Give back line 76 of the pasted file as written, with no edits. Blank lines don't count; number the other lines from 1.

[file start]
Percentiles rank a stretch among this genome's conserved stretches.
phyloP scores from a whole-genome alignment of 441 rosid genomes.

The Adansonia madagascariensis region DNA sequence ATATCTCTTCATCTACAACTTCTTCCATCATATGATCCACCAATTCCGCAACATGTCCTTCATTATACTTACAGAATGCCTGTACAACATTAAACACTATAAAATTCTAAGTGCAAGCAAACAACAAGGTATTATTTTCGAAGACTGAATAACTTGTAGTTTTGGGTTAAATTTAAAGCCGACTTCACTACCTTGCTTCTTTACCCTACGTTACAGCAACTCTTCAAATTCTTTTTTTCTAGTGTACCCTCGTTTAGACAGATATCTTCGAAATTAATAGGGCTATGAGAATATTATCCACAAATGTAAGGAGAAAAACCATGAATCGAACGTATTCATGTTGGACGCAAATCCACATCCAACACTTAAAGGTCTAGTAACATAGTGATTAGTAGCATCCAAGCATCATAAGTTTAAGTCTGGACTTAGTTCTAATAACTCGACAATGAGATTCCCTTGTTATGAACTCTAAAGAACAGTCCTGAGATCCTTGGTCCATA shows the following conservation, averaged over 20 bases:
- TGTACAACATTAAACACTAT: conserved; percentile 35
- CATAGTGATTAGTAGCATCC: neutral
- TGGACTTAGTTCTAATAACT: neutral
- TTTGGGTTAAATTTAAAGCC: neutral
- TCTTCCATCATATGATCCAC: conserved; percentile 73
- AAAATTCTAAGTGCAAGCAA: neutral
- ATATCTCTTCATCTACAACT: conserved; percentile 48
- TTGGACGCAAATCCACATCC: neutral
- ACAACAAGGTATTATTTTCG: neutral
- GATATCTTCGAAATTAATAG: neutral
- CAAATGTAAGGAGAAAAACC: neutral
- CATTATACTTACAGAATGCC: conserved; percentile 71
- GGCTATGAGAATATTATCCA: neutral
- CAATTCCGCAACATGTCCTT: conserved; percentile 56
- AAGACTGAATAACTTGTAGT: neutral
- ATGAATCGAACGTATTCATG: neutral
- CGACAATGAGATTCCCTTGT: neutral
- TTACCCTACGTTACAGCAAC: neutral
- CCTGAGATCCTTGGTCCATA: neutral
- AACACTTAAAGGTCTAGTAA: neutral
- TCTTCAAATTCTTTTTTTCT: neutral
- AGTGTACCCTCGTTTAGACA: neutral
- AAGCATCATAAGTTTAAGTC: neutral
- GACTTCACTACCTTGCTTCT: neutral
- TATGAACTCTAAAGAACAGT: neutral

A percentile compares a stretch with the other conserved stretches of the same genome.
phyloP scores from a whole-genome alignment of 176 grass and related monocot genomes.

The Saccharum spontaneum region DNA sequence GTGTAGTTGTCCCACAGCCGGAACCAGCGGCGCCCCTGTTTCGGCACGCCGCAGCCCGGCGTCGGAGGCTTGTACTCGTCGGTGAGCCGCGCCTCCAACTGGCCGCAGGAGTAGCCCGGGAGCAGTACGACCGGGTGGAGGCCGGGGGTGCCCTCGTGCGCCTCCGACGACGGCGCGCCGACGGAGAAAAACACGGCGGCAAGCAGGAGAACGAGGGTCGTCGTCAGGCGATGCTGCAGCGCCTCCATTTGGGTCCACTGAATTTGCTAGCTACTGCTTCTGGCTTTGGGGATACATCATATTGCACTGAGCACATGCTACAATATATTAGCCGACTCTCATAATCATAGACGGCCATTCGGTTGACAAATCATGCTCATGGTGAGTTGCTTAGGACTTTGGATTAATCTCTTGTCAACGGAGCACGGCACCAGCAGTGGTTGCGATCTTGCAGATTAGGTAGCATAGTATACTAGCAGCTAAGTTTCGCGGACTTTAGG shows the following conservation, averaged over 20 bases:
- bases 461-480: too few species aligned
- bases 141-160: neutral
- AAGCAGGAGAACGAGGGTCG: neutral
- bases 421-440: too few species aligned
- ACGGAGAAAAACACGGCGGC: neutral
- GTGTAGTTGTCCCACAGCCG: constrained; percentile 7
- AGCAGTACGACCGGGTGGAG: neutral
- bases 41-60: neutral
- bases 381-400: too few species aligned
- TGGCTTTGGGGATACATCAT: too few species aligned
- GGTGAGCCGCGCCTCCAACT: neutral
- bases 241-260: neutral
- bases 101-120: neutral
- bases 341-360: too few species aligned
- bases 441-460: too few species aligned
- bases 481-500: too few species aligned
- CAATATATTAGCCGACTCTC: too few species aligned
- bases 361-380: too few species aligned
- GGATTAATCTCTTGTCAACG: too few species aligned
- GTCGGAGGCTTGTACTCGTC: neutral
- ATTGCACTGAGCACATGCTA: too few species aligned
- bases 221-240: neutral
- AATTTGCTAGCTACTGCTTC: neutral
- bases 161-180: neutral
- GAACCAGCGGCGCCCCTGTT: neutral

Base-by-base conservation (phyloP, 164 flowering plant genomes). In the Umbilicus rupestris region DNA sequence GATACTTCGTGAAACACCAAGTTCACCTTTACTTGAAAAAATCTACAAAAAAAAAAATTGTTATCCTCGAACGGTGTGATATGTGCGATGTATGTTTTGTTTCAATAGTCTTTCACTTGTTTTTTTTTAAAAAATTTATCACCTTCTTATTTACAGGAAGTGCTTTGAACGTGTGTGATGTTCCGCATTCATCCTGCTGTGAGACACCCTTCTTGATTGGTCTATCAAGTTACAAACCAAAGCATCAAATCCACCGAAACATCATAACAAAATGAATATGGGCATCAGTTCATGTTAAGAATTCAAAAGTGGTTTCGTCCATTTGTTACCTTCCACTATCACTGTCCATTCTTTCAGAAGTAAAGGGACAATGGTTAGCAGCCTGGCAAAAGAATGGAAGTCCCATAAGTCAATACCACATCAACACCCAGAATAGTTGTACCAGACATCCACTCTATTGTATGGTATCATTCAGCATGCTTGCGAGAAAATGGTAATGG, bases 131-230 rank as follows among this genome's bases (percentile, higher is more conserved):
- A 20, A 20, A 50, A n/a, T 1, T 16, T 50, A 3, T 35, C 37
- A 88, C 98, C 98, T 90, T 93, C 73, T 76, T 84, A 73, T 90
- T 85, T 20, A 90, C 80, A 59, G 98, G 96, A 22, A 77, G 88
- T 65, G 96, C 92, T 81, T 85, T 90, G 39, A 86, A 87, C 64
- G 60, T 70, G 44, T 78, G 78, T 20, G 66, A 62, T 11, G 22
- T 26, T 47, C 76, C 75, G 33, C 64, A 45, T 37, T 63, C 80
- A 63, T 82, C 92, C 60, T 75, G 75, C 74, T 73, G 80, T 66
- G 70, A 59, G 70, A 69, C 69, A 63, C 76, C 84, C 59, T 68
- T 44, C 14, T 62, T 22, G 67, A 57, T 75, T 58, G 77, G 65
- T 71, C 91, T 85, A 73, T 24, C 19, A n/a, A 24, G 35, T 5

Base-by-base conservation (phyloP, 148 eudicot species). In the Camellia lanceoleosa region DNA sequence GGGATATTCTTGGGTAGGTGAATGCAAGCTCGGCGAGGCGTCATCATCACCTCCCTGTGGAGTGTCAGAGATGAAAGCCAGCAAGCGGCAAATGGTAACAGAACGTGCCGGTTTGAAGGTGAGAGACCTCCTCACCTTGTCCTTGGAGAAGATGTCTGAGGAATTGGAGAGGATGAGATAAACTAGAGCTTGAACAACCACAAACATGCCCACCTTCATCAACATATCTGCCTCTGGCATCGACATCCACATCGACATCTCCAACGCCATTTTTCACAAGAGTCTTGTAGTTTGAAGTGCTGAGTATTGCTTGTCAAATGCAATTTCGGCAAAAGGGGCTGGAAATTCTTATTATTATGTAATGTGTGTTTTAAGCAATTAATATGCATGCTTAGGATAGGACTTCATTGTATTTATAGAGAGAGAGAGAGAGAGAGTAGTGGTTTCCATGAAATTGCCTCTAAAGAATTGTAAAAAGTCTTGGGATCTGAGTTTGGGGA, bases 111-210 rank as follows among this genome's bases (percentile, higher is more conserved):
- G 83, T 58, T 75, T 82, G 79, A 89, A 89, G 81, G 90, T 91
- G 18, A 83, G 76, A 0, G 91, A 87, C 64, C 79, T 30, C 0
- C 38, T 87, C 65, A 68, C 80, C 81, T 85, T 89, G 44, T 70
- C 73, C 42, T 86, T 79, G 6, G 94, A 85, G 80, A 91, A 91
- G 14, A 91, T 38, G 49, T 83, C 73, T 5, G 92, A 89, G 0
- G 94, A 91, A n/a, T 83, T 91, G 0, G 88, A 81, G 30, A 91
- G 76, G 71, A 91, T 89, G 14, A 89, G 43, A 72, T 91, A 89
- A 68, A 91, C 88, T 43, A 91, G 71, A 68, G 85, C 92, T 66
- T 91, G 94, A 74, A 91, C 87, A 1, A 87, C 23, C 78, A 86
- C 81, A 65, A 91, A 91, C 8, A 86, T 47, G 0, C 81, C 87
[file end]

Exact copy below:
- A 68, A 91, C 88, T 43, A 91, G 71, A 68, G 85, C 92, T 66